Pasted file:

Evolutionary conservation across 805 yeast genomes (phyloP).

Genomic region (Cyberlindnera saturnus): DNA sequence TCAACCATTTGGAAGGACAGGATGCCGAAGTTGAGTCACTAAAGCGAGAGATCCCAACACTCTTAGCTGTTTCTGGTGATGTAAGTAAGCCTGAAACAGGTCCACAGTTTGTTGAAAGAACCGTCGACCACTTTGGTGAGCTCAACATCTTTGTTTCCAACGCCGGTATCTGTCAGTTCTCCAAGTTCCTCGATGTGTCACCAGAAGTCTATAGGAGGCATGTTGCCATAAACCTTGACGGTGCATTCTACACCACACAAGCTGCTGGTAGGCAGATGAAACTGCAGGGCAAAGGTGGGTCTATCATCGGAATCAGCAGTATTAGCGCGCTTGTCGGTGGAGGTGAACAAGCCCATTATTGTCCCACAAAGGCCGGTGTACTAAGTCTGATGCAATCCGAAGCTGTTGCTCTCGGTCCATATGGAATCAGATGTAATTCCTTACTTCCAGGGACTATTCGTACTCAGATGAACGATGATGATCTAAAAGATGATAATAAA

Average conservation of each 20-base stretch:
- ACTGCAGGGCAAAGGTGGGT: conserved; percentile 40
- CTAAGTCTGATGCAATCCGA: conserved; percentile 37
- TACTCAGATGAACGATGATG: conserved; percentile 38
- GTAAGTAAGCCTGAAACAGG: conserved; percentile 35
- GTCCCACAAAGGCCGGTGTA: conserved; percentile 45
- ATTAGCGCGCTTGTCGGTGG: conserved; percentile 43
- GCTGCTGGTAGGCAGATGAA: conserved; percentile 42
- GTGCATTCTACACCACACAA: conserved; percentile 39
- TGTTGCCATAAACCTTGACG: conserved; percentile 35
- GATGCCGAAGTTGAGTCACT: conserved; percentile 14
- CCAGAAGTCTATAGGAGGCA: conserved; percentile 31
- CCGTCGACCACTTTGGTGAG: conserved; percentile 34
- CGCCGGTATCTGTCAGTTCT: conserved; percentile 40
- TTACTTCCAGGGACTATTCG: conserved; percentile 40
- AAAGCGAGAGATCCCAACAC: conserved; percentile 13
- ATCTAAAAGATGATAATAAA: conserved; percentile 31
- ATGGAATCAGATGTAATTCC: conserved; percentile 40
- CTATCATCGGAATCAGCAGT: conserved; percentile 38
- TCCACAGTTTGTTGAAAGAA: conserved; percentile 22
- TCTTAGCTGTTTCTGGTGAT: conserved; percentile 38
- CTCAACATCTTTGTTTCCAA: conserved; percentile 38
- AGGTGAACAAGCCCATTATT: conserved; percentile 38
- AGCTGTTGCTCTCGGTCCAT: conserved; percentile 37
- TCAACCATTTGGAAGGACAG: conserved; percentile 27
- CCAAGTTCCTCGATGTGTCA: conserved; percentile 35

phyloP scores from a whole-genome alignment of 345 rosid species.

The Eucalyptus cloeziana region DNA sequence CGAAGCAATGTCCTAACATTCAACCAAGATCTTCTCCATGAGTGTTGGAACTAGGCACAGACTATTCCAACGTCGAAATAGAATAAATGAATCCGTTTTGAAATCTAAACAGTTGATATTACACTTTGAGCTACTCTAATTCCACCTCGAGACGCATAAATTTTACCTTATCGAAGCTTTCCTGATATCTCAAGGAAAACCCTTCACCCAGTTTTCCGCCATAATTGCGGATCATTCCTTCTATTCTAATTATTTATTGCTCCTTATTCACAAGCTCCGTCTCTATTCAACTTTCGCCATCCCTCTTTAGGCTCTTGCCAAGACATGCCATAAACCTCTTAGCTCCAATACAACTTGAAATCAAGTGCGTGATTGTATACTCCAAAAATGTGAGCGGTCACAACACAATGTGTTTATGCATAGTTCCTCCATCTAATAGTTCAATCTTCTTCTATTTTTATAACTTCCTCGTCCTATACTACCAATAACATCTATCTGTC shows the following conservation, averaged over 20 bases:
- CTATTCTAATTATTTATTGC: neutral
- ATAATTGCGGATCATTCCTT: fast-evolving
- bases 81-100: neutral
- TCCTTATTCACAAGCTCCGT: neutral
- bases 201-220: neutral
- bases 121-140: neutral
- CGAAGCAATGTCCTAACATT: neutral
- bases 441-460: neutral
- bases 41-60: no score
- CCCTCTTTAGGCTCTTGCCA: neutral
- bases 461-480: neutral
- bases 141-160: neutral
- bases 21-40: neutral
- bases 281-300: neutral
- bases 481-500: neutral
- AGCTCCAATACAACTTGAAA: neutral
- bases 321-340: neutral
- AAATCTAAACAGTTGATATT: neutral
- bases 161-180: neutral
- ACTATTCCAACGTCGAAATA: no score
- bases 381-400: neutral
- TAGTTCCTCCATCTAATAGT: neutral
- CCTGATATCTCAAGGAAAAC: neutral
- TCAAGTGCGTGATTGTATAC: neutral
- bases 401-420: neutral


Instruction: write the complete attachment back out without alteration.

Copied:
Evolutionary conservation across 805 yeast genomes (phyloP).

Genomic region (Cyberlindnera saturnus): DNA sequence TCAACCATTTGGAAGGACAGGATGCCGAAGTTGAGTCACTAAAGCGAGAGATCCCAACACTCTTAGCTGTTTCTGGTGATGTAAGTAAGCCTGAAACAGGTCCACAGTTTGTTGAAAGAACCGTCGACCACTTTGGTGAGCTCAACATCTTTGTTTCCAACGCCGGTATCTGTCAGTTCTCCAAGTTCCTCGATGTGTCACCAGAAGTCTATAGGAGGCATGTTGCCATAAACCTTGACGGTGCATTCTACACCACACAAGCTGCTGGTAGGCAGATGAAACTGCAGGGCAAAGGTGGGTCTATCATCGGAATCAGCAGTATTAGCGCGCTTGTCGGTGGAGGTGAACAAGCCCATTATTGTCCCACAAAGGCCGGTGTACTAAGTCTGATGCAATCCGAAGCTGTTGCTCTCGGTCCATATGGAATCAGATGTAATTCCTTACTTCCAGGGACTATTCGTACTCAGATGAACGATGATGATCTAAAAGATGATAATAAA

Average conservation of each 20-base stretch:
- ACTGCAGGGCAAAGGTGGGT: conserved; percentile 40
- CTAAGTCTGATGCAATCCGA: conserved; percentile 37
- TACTCAGATGAACGATGATG: conserved; percentile 38
- GTAAGTAAGCCTGAAACAGG: conserved; percentile 35
- GTCCCACAAAGGCCGGTGTA: conserved; percentile 45
- ATTAGCGCGCTTGTCGGTGG: conserved; percentile 43
- GCTGCTGGTAGGCAGATGAA: conserved; percentile 42
- GTGCATTCTACACCACACAA: conserved; percentile 39
- TGTTGCCATAAACCTTGACG: conserved; percentile 35
- GATGCCGAAGTTGAGTCACT: conserved; percentile 14
- CCAGAAGTCTATAGGAGGCA: conserved; percentile 31
- CCGTCGACCACTTTGGTGAG: conserved; percentile 34
- CGCCGGTATCTGTCAGTTCT: conserved; percentile 40
- TTACTTCCAGGGACTATTCG: conserved; percentile 40
- AAAGCGAGAGATCCCAACAC: conserved; percentile 13
- ATCTAAAAGATGATAATAAA: conserved; percentile 31
- ATGGAATCAGATGTAATTCC: conserved; percentile 40
- CTATCATCGGAATCAGCAGT: conserved; percentile 38
- TCCACAGTTTGTTGAAAGAA: conserved; percentile 22
- TCTTAGCTGTTTCTGGTGAT: conserved; percentile 38
- CTCAACATCTTTGTTTCCAA: conserved; percentile 38
- AGGTGAACAAGCCCATTATT: conserved; percentile 38
- AGCTGTTGCTCTCGGTCCAT: conserved; percentile 37
- TCAACCATTTGGAAGGACAG: conserved; percentile 27
- CCAAGTTCCTCGATGTGTCA: conserved; percentile 35

phyloP scores from a whole-genome alignment of 345 rosid species.

The Eucalyptus cloeziana region DNA sequence CGAAGCAATGTCCTAACATTCAACCAAGATCTTCTCCATGAGTGTTGGAACTAGGCACAGACTATTCCAACGTCGAAATAGAATAAATGAATCCGTTTTGAAATCTAAACAGTTGATATTACACTTTGAGCTACTCTAATTCCACCTCGAGACGCATAAATTTTACCTTATCGAAGCTTTCCTGATATCTCAAGGAAAACCCTTCACCCAGTTTTCCGCCATAATTGCGGATCATTCCTTCTATTCTAATTATTTATTGCTCCTTATTCACAAGCTCCGTCTCTATTCAACTTTCGCCATCCCTCTTTAGGCTCTTGCCAAGACATGCCATAAACCTCTTAGCTCCAATACAACTTGAAATCAAGTGCGTGATTGTATACTCCAAAAATGTGAGCGGTCACAACACAATGTGTTTATGCATAGTTCCTCCATCTAATAGTTCAATCTTCTTCTATTTTTATAACTTCCTCGTCCTATACTACCAATAACATCTATCTGTC shows the following conservation, averaged over 20 bases:
- CTATTCTAATTATTTATTGC: neutral
- ATAATTGCGGATCATTCCTT: fast-evolving
- bases 81-100: neutral
- TCCTTATTCACAAGCTCCGT: neutral
- bases 201-220: neutral
- bases 121-140: neutral
- CGAAGCAATGTCCTAACATT: neutral
- bases 441-460: neutral
- bases 41-60: no score
- CCCTCTTTAGGCTCTTGCCA: neutral
- bases 461-480: neutral
- bases 141-160: neutral
- bases 21-40: neutral
- bases 281-300: neutral
- bases 481-500: neutral
- AGCTCCAATACAACTTGAAA: neutral
- bases 321-340: neutral
- AAATCTAAACAGTTGATATT: neutral
- bases 161-180: neutral
- ACTATTCCAACGTCGAAATA: no score
- bases 381-400: neutral
- TAGTTCCTCCATCTAATAGT: neutral
- CCTGATATCTCAAGGAAAAC: neutral
- TCAAGTGCGTGATTGTATAC: neutral
- bases 401-420: neutral